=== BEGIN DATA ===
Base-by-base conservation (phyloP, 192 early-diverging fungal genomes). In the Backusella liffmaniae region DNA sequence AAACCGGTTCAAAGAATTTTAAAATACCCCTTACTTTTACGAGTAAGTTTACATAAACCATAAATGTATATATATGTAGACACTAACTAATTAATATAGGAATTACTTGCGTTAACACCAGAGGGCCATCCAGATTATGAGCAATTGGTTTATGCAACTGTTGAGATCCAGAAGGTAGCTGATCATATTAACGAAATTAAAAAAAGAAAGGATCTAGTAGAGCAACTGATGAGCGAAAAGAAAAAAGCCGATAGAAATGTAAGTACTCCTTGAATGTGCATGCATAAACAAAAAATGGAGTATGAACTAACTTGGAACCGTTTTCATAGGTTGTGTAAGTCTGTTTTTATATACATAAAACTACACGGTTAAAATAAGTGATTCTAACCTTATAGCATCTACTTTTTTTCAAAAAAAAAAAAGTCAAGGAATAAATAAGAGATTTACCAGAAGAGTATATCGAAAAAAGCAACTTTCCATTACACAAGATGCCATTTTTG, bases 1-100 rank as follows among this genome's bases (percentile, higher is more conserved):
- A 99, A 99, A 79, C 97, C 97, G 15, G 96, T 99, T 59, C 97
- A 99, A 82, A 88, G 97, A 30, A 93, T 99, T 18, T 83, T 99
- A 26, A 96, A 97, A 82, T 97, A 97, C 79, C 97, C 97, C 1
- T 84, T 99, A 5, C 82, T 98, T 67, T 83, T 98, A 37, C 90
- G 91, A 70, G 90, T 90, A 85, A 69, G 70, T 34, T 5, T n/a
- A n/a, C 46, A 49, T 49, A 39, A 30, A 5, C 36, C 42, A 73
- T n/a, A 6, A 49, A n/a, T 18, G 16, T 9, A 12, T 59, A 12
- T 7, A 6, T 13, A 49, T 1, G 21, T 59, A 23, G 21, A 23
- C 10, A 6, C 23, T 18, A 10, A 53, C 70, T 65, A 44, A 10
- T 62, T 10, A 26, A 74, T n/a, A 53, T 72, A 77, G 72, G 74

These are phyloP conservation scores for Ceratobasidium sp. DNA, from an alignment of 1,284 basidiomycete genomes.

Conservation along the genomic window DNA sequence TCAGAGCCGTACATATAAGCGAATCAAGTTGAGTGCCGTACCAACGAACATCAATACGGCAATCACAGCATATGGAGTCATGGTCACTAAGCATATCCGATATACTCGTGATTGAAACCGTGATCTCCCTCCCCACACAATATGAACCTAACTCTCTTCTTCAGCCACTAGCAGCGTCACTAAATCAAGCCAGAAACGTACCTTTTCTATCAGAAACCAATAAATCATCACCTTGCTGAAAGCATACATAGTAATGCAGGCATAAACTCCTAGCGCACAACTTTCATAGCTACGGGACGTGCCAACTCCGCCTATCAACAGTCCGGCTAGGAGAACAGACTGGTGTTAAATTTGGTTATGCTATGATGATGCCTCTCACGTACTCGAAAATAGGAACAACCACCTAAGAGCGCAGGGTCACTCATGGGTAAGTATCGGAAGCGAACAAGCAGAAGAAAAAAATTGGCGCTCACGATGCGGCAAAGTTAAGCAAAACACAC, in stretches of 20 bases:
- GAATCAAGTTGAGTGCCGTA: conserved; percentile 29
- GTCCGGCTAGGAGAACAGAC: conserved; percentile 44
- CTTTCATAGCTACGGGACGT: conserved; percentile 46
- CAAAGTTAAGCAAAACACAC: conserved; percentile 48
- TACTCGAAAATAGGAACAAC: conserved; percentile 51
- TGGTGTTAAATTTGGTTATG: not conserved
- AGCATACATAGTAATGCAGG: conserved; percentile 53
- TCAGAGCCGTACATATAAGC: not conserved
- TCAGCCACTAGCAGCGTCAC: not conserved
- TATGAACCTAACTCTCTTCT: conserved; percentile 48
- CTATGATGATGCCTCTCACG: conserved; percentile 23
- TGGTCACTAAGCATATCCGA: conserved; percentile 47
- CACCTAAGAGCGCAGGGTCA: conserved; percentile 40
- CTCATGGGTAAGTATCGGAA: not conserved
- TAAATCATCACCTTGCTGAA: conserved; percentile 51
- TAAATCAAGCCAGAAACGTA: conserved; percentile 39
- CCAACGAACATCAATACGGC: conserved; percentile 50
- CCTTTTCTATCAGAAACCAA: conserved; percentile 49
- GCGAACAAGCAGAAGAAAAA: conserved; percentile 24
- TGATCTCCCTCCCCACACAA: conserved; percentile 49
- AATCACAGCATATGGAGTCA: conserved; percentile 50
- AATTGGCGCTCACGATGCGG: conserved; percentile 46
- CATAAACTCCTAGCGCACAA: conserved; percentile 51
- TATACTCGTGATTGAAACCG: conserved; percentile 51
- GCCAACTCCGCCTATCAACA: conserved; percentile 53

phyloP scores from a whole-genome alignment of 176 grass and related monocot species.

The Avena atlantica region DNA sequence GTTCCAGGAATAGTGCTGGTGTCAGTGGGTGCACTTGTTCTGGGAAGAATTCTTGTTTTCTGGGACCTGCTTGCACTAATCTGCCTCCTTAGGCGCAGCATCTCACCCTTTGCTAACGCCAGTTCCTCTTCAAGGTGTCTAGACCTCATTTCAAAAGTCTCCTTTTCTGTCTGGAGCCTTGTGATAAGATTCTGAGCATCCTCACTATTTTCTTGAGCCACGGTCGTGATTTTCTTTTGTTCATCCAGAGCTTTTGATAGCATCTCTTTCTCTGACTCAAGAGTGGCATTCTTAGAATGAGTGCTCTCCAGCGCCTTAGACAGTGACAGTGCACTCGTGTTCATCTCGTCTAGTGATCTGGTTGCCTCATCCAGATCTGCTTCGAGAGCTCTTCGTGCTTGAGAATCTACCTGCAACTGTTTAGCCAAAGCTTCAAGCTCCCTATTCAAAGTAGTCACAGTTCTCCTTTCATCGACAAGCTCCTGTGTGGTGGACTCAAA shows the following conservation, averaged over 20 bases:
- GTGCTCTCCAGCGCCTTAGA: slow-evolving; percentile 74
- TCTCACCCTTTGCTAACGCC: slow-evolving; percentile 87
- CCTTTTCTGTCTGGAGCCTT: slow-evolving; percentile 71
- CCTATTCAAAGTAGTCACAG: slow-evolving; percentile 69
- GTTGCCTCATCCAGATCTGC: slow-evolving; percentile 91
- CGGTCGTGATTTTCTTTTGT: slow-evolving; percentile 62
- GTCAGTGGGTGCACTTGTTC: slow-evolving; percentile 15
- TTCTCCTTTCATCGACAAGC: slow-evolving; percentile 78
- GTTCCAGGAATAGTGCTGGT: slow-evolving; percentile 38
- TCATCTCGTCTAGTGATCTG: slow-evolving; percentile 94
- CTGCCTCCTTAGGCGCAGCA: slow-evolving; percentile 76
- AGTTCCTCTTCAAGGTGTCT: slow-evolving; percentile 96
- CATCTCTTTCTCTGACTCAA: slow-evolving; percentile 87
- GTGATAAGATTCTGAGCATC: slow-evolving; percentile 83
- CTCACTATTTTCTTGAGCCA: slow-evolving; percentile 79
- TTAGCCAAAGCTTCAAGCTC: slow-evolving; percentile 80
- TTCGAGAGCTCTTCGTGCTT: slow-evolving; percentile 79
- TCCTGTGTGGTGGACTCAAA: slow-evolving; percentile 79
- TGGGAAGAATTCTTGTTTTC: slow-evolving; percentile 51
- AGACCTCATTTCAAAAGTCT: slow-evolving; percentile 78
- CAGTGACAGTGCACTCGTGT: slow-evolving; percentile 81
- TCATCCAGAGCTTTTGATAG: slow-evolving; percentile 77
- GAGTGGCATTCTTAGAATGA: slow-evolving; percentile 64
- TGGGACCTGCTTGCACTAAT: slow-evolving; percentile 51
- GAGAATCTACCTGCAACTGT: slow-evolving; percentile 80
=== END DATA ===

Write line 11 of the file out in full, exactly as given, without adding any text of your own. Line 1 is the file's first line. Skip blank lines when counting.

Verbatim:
- T 62, T 10, A 26, A 74, T n/a, A 53, T 72, A 77, G 72, G 74